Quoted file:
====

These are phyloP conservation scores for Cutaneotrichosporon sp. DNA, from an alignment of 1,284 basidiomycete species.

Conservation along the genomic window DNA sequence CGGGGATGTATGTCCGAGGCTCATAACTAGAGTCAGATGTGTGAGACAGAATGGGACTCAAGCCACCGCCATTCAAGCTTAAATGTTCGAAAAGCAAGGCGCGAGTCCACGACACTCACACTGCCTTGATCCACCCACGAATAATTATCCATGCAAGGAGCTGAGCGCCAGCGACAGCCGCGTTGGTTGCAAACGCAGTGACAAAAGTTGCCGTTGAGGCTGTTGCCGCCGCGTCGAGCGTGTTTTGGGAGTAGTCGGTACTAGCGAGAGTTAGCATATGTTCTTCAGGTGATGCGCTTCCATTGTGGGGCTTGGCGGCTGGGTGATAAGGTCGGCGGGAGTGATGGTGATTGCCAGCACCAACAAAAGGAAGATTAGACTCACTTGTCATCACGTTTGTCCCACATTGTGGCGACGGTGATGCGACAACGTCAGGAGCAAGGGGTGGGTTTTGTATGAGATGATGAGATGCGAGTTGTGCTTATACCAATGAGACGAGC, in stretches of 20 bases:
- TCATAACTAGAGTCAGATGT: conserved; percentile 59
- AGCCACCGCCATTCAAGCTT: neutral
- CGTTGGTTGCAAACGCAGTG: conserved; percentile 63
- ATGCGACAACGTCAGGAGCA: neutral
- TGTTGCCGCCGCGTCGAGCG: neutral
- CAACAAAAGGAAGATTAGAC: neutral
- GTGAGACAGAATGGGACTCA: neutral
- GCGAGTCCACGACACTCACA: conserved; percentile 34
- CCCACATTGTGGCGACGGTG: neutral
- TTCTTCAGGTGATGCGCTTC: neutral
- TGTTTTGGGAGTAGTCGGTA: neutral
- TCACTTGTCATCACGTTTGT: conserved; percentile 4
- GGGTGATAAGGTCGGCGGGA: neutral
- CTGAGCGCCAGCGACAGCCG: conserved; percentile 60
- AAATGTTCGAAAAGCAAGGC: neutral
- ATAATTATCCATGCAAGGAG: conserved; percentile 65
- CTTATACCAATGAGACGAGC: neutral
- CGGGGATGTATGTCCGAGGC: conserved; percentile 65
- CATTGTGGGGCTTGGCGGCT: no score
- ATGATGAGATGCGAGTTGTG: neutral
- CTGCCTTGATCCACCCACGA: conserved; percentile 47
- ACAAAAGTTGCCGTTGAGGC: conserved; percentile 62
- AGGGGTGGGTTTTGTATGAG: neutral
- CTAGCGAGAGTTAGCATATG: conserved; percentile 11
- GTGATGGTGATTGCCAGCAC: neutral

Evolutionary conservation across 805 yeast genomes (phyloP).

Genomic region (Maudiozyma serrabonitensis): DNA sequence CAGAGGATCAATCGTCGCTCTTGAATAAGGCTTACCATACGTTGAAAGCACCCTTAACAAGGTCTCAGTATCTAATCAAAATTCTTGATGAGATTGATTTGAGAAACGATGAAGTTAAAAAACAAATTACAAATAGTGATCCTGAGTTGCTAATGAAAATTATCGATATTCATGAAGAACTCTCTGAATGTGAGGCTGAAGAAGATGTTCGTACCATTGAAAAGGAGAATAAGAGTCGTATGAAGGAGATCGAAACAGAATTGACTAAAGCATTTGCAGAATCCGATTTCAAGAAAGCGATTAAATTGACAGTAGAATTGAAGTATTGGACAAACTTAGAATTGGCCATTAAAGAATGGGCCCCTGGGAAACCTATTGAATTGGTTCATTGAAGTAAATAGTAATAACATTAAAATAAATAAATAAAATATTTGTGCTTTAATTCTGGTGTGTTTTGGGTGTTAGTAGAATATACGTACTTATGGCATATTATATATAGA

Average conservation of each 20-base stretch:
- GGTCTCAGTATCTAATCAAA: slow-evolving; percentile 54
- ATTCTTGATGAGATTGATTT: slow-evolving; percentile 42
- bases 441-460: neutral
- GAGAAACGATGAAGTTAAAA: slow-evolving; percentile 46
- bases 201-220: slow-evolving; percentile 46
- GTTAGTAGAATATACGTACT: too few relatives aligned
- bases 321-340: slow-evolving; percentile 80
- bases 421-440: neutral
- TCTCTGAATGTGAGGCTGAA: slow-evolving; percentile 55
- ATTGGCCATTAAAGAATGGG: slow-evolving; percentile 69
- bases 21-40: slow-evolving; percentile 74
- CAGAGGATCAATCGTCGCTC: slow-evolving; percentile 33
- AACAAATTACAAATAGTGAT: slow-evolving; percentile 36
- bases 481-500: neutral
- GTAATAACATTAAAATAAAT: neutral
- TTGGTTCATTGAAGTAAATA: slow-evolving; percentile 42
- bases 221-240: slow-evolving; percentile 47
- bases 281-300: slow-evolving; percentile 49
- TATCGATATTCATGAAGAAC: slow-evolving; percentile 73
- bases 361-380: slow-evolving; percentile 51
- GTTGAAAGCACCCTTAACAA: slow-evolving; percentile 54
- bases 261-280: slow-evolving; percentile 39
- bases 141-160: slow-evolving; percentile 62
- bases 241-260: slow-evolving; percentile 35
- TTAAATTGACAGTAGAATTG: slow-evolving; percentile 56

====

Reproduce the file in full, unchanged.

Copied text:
These are phyloP conservation scores for Cutaneotrichosporon sp. DNA, from an alignment of 1,284 basidiomycete species.

Conservation along the genomic window DNA sequence CGGGGATGTATGTCCGAGGCTCATAACTAGAGTCAGATGTGTGAGACAGAATGGGACTCAAGCCACCGCCATTCAAGCTTAAATGTTCGAAAAGCAAGGCGCGAGTCCACGACACTCACACTGCCTTGATCCACCCACGAATAATTATCCATGCAAGGAGCTGAGCGCCAGCGACAGCCGCGTTGGTTGCAAACGCAGTGACAAAAGTTGCCGTTGAGGCTGTTGCCGCCGCGTCGAGCGTGTTTTGGGAGTAGTCGGTACTAGCGAGAGTTAGCATATGTTCTTCAGGTGATGCGCTTCCATTGTGGGGCTTGGCGGCTGGGTGATAAGGTCGGCGGGAGTGATGGTGATTGCCAGCACCAACAAAAGGAAGATTAGACTCACTTGTCATCACGTTTGTCCCACATTGTGGCGACGGTGATGCGACAACGTCAGGAGCAAGGGGTGGGTTTTGTATGAGATGATGAGATGCGAGTTGTGCTTATACCAATGAGACGAGC, in stretches of 20 bases:
- TCATAACTAGAGTCAGATGT: conserved; percentile 59
- AGCCACCGCCATTCAAGCTT: neutral
- CGTTGGTTGCAAACGCAGTG: conserved; percentile 63
- ATGCGACAACGTCAGGAGCA: neutral
- TGTTGCCGCCGCGTCGAGCG: neutral
- CAACAAAAGGAAGATTAGAC: neutral
- GTGAGACAGAATGGGACTCA: neutral
- GCGAGTCCACGACACTCACA: conserved; percentile 34
- CCCACATTGTGGCGACGGTG: neutral
- TTCTTCAGGTGATGCGCTTC: neutral
- TGTTTTGGGAGTAGTCGGTA: neutral
- TCACTTGTCATCACGTTTGT: conserved; percentile 4
- GGGTGATAAGGTCGGCGGGA: neutral
- CTGAGCGCCAGCGACAGCCG: conserved; percentile 60
- AAATGTTCGAAAAGCAAGGC: neutral
- ATAATTATCCATGCAAGGAG: conserved; percentile 65
- CTTATACCAATGAGACGAGC: neutral
- CGGGGATGTATGTCCGAGGC: conserved; percentile 65
- CATTGTGGGGCTTGGCGGCT: no score
- ATGATGAGATGCGAGTTGTG: neutral
- CTGCCTTGATCCACCCACGA: conserved; percentile 47
- ACAAAAGTTGCCGTTGAGGC: conserved; percentile 62
- AGGGGTGGGTTTTGTATGAG: neutral
- CTAGCGAGAGTTAGCATATG: conserved; percentile 11
- GTGATGGTGATTGCCAGCAC: neutral

Evolutionary conservation across 805 yeast genomes (phyloP).

Genomic region (Maudiozyma serrabonitensis): DNA sequence CAGAGGATCAATCGTCGCTCTTGAATAAGGCTTACCATACGTTGAAAGCACCCTTAACAAGGTCTCAGTATCTAATCAAAATTCTTGATGAGATTGATTTGAGAAACGATGAAGTTAAAAAACAAATTACAAATAGTGATCCTGAGTTGCTAATGAAAATTATCGATATTCATGAAGAACTCTCTGAATGTGAGGCTGAAGAAGATGTTCGTACCATTGAAAAGGAGAATAAGAGTCGTATGAAGGAGATCGAAACAGAATTGACTAAAGCATTTGCAGAATCCGATTTCAAGAAAGCGATTAAATTGACAGTAGAATTGAAGTATTGGACAAACTTAGAATTGGCCATTAAAGAATGGGCCCCTGGGAAACCTATTGAATTGGTTCATTGAAGTAAATAGTAATAACATTAAAATAAATAAATAAAATATTTGTGCTTTAATTCTGGTGTGTTTTGGGTGTTAGTAGAATATACGTACTTATGGCATATTATATATAGA

Average conservation of each 20-base stretch:
- GGTCTCAGTATCTAATCAAA: slow-evolving; percentile 54
- ATTCTTGATGAGATTGATTT: slow-evolving; percentile 42
- bases 441-460: neutral
- GAGAAACGATGAAGTTAAAA: slow-evolving; percentile 46
- bases 201-220: slow-evolving; percentile 46
- GTTAGTAGAATATACGTACT: too few relatives aligned
- bases 321-340: slow-evolving; percentile 80
- bases 421-440: neutral
- TCTCTGAATGTGAGGCTGAA: slow-evolving; percentile 55
- ATTGGCCATTAAAGAATGGG: slow-evolving; percentile 69
- bases 21-40: slow-evolving; percentile 74
- CAGAGGATCAATCGTCGCTC: slow-evolving; percentile 33
- AACAAATTACAAATAGTGAT: slow-evolving; percentile 36
- bases 481-500: neutral
- GTAATAACATTAAAATAAAT: neutral
- TTGGTTCATTGAAGTAAATA: slow-evolving; percentile 42
- bases 221-240: slow-evolving; percentile 47
- bases 281-300: slow-evolving; percentile 49
- TATCGATATTCATGAAGAAC: slow-evolving; percentile 73
- bases 361-380: slow-evolving; percentile 51
- GTTGAAAGCACCCTTAACAA: slow-evolving; percentile 54
- bases 261-280: slow-evolving; percentile 39
- bases 141-160: slow-evolving; percentile 62
- bases 241-260: slow-evolving; percentile 35
- TTAAATTGACAGTAGAATTG: slow-evolving; percentile 56